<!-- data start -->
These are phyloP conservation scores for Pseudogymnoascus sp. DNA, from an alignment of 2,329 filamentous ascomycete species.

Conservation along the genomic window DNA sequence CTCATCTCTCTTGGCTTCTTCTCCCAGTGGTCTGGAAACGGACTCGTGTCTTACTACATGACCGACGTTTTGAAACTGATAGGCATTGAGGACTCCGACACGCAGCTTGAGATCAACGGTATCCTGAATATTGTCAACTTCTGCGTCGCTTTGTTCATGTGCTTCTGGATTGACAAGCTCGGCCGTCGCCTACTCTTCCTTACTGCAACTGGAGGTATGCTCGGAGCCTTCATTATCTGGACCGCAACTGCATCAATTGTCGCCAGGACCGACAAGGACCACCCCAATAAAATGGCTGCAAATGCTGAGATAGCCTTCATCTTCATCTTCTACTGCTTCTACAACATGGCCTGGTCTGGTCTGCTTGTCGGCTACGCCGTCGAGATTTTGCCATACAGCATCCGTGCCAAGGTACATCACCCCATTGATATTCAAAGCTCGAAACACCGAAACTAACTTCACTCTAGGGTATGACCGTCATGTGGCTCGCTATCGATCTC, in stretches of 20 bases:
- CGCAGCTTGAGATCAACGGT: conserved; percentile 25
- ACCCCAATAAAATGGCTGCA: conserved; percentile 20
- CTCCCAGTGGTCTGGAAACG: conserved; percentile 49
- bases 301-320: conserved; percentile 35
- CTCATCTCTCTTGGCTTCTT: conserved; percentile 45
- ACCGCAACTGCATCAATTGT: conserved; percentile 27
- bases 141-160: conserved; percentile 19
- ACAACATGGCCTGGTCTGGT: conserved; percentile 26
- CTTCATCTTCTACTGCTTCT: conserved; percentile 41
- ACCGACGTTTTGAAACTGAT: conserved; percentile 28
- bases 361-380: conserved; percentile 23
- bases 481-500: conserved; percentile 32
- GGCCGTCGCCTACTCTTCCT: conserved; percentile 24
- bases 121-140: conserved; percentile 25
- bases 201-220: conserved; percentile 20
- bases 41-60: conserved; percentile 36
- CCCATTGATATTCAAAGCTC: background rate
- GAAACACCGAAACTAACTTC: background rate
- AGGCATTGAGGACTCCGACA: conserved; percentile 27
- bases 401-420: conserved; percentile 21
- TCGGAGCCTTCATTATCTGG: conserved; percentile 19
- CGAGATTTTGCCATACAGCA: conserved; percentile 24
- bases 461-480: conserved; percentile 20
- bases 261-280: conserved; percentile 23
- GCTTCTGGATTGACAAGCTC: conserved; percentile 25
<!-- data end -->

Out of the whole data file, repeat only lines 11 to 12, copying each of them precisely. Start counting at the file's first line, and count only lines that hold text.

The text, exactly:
- CTTCATCTTCTACTGCTTCT: conserved; percentile 41
- ACCGACGTTTTGAAACTGAT: conserved; percentile 28